Police fired into groups of Hindus and Muslims clashing over a disputed village land in Rajasthan, killing at least four people and injuring dozens others, officials said on Thursday.
Authorities imposed an indefinite curfew to restore peace in half a dozen villages hit by Wednesday's violence in Jaipur. No fresh violence was reported on Thursday.
The simmering land dispute erupted Wednesday when mobs of Hindus and Muslims attacked each other with stones and clubs in Gopalgarh, a village nearly 95 miles (155 kilometers) north of Jaipur, the capital of Rajasthan, said state home minister Shanti Kumar Dhariwal.
The violence soon spread to neighboring areas that have a mixed population of Hindus and Muslims.
Police have recovered four bodies from the area, said police officer Hinglaj Dan.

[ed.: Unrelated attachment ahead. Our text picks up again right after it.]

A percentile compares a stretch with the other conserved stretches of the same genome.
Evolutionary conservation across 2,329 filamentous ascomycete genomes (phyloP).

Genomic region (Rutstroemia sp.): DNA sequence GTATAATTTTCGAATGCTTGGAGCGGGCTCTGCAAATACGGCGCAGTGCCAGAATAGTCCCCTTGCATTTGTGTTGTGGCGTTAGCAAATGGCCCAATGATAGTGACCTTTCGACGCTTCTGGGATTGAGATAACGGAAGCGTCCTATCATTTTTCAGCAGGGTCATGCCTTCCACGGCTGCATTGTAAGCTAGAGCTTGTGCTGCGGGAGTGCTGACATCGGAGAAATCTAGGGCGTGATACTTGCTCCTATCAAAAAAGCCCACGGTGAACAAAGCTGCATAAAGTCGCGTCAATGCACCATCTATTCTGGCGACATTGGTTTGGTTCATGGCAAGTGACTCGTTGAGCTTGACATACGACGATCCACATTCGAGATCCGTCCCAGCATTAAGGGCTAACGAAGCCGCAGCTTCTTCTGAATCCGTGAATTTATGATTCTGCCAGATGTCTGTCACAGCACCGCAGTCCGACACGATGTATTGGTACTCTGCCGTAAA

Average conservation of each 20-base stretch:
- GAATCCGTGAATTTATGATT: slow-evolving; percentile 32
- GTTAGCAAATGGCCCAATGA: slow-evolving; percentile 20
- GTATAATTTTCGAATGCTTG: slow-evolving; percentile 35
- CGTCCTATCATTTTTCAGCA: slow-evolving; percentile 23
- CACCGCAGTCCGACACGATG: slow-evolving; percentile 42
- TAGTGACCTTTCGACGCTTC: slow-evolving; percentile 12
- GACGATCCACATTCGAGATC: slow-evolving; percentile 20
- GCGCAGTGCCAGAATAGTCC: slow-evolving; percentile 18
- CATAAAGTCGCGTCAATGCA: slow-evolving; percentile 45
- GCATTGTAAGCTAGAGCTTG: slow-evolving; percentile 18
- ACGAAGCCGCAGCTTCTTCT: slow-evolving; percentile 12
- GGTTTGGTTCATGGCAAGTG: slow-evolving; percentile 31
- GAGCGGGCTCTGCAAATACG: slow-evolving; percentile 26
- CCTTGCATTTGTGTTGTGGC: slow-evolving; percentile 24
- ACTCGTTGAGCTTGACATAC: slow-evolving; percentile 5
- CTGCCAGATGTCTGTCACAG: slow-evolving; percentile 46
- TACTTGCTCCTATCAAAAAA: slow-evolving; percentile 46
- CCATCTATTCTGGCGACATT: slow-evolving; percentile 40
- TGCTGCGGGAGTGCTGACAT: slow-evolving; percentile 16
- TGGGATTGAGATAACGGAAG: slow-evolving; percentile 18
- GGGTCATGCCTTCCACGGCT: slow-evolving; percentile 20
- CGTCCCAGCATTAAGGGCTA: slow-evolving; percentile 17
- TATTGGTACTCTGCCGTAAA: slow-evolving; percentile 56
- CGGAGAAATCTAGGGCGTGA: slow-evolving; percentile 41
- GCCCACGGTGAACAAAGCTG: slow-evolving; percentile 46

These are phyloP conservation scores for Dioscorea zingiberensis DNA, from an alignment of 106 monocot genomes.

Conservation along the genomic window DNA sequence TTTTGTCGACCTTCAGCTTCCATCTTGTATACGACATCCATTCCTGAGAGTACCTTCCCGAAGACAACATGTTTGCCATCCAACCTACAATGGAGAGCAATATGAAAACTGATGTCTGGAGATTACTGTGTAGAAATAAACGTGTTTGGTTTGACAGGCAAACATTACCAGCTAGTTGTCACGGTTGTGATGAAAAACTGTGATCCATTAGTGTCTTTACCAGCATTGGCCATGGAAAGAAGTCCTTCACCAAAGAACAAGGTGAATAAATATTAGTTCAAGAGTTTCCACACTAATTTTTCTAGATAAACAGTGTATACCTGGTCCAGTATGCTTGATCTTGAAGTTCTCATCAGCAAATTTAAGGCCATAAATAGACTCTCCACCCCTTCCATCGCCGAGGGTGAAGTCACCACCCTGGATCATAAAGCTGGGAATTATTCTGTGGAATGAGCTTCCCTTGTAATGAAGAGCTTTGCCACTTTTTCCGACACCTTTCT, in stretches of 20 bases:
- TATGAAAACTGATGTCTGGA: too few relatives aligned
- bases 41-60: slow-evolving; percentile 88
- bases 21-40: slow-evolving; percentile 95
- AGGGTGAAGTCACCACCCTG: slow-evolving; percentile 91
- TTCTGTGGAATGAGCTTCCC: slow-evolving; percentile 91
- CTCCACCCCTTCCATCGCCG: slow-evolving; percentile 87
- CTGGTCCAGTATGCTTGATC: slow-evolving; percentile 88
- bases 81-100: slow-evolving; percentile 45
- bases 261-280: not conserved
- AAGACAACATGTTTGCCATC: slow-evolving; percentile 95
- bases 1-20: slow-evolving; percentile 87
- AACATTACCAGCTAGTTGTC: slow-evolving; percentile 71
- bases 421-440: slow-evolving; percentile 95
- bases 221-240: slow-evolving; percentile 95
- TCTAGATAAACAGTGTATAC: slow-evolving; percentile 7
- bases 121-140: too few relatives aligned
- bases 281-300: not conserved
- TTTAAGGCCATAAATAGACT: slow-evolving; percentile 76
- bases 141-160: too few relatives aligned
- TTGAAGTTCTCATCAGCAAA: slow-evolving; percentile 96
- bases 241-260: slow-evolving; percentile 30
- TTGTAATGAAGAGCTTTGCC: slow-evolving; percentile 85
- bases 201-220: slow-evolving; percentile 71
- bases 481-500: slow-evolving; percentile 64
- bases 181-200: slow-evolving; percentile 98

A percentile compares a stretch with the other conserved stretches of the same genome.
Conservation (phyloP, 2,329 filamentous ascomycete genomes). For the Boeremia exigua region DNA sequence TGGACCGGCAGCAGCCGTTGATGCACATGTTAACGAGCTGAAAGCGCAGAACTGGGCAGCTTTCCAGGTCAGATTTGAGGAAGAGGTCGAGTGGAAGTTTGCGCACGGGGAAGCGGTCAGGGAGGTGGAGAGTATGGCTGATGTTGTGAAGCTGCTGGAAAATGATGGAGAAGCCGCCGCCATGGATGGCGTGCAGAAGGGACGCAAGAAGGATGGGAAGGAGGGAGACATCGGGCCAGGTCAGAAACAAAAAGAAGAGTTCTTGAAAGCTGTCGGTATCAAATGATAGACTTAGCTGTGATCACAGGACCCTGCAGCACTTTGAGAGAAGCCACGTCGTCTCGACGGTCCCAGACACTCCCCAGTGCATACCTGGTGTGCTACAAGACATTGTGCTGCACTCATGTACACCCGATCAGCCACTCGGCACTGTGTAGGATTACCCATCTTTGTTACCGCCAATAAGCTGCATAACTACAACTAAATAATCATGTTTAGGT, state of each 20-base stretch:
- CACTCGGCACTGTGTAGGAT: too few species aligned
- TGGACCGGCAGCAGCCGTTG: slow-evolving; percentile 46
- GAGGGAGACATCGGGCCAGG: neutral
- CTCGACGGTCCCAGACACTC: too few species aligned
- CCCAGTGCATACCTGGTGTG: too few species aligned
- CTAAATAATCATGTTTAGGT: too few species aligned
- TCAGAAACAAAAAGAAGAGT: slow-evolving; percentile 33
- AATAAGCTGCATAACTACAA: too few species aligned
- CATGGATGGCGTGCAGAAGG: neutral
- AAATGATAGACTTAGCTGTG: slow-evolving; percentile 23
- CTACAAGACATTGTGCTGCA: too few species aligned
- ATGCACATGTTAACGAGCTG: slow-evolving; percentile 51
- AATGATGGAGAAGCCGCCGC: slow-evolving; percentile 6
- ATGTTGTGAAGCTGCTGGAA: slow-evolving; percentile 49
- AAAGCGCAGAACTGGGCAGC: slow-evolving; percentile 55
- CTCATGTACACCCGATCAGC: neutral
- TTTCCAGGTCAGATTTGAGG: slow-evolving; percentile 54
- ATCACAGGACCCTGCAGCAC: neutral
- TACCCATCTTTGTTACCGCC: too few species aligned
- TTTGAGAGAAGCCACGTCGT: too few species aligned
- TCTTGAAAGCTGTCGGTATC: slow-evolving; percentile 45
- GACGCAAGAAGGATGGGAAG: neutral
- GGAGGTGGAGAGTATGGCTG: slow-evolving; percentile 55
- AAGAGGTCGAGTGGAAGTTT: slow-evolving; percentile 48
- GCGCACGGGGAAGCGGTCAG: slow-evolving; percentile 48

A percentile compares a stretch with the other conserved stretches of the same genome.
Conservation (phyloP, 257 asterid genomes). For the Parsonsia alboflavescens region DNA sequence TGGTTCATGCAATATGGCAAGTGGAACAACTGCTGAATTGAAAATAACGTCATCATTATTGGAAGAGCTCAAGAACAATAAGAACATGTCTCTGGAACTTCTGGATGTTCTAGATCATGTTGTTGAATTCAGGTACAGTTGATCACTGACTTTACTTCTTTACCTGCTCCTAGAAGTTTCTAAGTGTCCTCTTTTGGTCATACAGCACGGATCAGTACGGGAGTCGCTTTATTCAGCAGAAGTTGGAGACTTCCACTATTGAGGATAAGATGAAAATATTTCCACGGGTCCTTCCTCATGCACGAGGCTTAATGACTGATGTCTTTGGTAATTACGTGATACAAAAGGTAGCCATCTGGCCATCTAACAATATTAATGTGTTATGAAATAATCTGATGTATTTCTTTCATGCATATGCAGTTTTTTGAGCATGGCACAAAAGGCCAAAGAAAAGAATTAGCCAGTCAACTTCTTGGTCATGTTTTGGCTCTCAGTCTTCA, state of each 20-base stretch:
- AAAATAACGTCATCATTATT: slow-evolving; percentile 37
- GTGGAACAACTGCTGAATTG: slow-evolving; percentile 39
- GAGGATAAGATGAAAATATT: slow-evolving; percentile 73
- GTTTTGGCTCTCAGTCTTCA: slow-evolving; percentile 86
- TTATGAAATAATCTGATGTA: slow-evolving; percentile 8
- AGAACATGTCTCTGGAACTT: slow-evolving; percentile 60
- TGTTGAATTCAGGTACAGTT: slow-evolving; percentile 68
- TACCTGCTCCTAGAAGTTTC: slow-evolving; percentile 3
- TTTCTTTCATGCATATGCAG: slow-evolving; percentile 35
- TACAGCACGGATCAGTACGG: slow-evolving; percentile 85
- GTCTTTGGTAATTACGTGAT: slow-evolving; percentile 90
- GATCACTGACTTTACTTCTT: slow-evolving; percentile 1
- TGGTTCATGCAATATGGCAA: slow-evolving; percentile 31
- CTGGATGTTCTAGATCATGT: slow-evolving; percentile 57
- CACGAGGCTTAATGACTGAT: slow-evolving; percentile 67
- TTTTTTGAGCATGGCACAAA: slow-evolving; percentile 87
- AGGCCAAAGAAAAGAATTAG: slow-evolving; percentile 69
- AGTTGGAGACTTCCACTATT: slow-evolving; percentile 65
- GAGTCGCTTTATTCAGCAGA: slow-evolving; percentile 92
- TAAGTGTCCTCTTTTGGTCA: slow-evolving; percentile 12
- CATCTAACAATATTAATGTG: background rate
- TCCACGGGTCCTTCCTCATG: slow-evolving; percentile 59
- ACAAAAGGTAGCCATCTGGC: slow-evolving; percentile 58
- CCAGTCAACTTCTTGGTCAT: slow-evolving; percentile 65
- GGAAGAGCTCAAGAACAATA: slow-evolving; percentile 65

Five villagers sustained serious bullet injuries and have been hospitalized. Three policemen also were injured in the clashes, Dan said.
The Muslim community has been using the disputed land in Gopalgarh as a burial ground for several years. The Hindu community of shepherds and farmers also have staked claim to the land in a local court which is yet to rule on the dispute.
Hindus make up more than 80% of India's population, and Muslims comprise nearly 14%.
Tensions remain between Hindus and Muslims since the bloody partition of the subcontinent into India and Pakistan after gaining independence from Britain in 1947.
Although small clashes often break out in villages, India has not seen large-scale religious violence since 2002 when the neighboring Gujarat state was convulsed by a wave of anti-Muslim riots.
It started after 59 Hindus were burned to death in a train car in Godhra town. Local people accused Muslims of setting fire to the train and more than 1,000 people, mostly Muslims, were killed in the subsequent riots.